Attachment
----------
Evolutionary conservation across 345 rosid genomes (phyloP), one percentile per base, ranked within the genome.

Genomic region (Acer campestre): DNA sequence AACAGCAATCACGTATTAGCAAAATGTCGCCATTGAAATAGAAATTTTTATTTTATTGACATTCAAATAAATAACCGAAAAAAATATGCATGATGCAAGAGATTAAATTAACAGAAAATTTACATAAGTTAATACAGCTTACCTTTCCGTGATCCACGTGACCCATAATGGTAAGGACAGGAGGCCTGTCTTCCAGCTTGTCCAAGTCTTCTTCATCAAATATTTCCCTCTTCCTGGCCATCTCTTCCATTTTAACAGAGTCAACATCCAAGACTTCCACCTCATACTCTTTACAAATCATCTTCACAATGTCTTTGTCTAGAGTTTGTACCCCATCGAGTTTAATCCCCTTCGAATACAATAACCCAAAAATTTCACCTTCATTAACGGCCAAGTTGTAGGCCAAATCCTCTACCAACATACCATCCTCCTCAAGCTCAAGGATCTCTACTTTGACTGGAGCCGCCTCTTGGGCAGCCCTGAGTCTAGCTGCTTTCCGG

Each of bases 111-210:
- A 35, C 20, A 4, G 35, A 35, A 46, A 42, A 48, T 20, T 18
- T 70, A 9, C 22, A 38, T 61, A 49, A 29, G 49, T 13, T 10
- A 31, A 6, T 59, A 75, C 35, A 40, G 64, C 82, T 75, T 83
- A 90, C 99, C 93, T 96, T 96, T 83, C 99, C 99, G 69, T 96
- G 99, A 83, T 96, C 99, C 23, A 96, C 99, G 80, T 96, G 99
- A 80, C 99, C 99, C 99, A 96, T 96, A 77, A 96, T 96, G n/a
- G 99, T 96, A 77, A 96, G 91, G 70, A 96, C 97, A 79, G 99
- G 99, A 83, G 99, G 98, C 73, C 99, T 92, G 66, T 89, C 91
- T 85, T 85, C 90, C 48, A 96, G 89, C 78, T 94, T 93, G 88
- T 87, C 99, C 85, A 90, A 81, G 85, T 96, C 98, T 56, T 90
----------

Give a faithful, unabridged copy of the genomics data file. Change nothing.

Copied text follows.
Evolutionary conservation across 345 rosid genomes (phyloP), one percentile per base, ranked within the genome.

Genomic region (Acer campestre): DNA sequence AACAGCAATCACGTATTAGCAAAATGTCGCCATTGAAATAGAAATTTTTATTTTATTGACATTCAAATAAATAACCGAAAAAAATATGCATGATGCAAGAGATTAAATTAACAGAAAATTTACATAAGTTAATACAGCTTACCTTTCCGTGATCCACGTGACCCATAATGGTAAGGACAGGAGGCCTGTCTTCCAGCTTGTCCAAGTCTTCTTCATCAAATATTTCCCTCTTCCTGGCCATCTCTTCCATTTTAACAGAGTCAACATCCAAGACTTCCACCTCATACTCTTTACAAATCATCTTCACAATGTCTTTGTCTAGAGTTTGTACCCCATCGAGTTTAATCCCCTTCGAATACAATAACCCAAAAATTTCACCTTCATTAACGGCCAAGTTGTAGGCCAAATCCTCTACCAACATACCATCCTCCTCAAGCTCAAGGATCTCTACTTTGACTGGAGCCGCCTCTTGGGCAGCCCTGAGTCTAGCTGCTTTCCGG

Each of bases 111-210:
- A 35, C 20, A 4, G 35, A 35, A 46, A 42, A 48, T 20, T 18
- T 70, A 9, C 22, A 38, T 61, A 49, A 29, G 49, T 13, T 10
- A 31, A 6, T 59, A 75, C 35, A 40, G 64, C 82, T 75, T 83
- A 90, C 99, C 93, T 96, T 96, T 83, C 99, C 99, G 69, T 96
- G 99, A 83, T 96, C 99, C 23, A 96, C 99, G 80, T 96, G 99
- A 80, C 99, C 99, C 99, A 96, T 96, A 77, A 96, T 96, G n/a
- G 99, T 96, A 77, A 96, G 91, G 70, A 96, C 97, A 79, G 99
- G 99, A 83, G 99, G 98, C 73, C 99, T 92, G 66, T 89, C 91
- T 85, T 85, C 90, C 48, A 96, G 89, C 78, T 94, T 93, G 88
- T 87, C 99, C 85, A 90, A 81, G 85, T 96, C 98, T 56, T 90